Shared Lives Plus

Donate Join Us Log In

Making Shared Lives care inclusive and diverse

Shared Lives scheme practice

This is the first of a series on Shared Lives schemes’ work on inclusion and diversity. Here we talk to Andy Harvey, Waltham Forest about his experience of increasing diversity in Shared Lives schemes.

Hero Image

“I’ve worked in four schemes across London, and we’ve actually had quite a diverse staff group – around gender, race; they reflected the local communities. But the perception of the Shared Lives service changed when our publicity materials changed; potential Shared Lives carers could relate to individuals in Shared Lives and that was really important.

Recruiting and assessing Shared Lives carers

“Shared Lives is one of the most diverse forms of social care services there is, and we bring people together for their similarities – and differences. This runs through the service right from the start. When people applied, straight away you asked questions about people’s race and culture, as it is an essential part of who they are as a person, and for our own records on numbers across the service. When we did the assessment we put emphasise on differences that we have, and things that we have in common. You’re adding to the melting pot and you widen the experience of potential carers and people they could be matched with.

Identifying the gap in diversity

One of three stories I think about where we were lacking in diversity is an example from when I worked for Shared Lives in North London. We had big Greek Cypriot community locally, but no Greek carers.

It was a large community, so we knew they were there from everyday life. Then when we looked at our scheme data and knowing our carers, we knew they weren’t being represented in the scheme.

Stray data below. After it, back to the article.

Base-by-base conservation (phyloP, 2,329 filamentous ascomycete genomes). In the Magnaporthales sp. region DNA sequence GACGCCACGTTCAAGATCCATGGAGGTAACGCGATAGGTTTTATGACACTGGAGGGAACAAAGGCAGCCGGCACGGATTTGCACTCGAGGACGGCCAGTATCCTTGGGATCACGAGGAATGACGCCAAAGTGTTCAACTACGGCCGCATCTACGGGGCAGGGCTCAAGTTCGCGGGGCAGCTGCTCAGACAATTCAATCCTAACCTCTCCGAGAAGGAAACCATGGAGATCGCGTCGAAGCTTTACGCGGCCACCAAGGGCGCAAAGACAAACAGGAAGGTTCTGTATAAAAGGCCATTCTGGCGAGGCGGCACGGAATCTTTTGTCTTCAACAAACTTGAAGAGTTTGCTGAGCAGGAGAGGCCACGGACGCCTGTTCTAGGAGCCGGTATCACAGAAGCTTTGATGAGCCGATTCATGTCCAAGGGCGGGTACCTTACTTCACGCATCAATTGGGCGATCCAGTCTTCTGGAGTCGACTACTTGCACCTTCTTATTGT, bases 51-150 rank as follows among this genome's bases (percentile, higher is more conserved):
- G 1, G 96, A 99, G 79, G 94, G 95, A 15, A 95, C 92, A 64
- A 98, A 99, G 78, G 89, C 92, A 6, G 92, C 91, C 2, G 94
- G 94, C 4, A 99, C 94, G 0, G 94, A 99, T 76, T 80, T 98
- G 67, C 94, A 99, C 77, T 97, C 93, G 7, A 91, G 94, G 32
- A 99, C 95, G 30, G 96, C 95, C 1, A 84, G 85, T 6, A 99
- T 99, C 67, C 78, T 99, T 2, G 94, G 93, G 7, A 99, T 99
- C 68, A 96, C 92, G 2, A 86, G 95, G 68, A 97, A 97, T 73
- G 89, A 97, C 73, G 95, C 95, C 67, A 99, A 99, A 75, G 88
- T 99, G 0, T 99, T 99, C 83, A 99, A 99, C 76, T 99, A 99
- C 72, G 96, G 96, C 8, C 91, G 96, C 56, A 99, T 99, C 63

What did you do about it?

I did a job share for six years and recruited a Greek speaking job share. Immediately it opened up Shared Lives to that community to understand what we were looking for. Just by having someone who spoke that language, we could then talk to families, friends and it made it more accessible to a whole new community of people.

With the Jewish Orthodox community, I was speaking to a Rabbi, and he hadn’t heard of Shared Lives and he said they would always want to place someone from their community within their community. So it was really important to recruit carers from that community so they could support each other. If people say, ‘you don’t represent what we want’, we have to see if we can change by building relationships with leaders of different communities.

I know in other times people have been matched together with different faiths, and that’s made it richer for them too.

We had to change some of our outlook to welcome LGBTQI carers into Shared Lives. We also didn’t have any gay carers, and when we recruited someone who identified as LGBT, we did find that more gay people applied to be carers. I can’t say there’s a link, but it might have been hidden messages that we were putting out – whether we knew it or not. It’s really important in recruitment and publicity that we have a diverse set of pictures, and that as teams, we weren’t just sitting in the office, but out looking for key people in those community groups and learning from their experiences.

What would you recommend to other Shared Lives services who want to increase their diversity?

You can also look at the local authority website and what support groups are listed, see what people are doing on zoom sessions, look at Eventbrite locally and then ask to talk about Shared Lives. Find your community newsletters and look through that. It’s just about starting a relationship and finding out if there are other groups you could be introduced to.

Shared Lives Plus are committed to inclusion and diversity and share best practice from our members so we can increase diversity in all aspects of shared living. If you are interested, please email press@sharedlivesplus.org.uk and find out more about our equalities network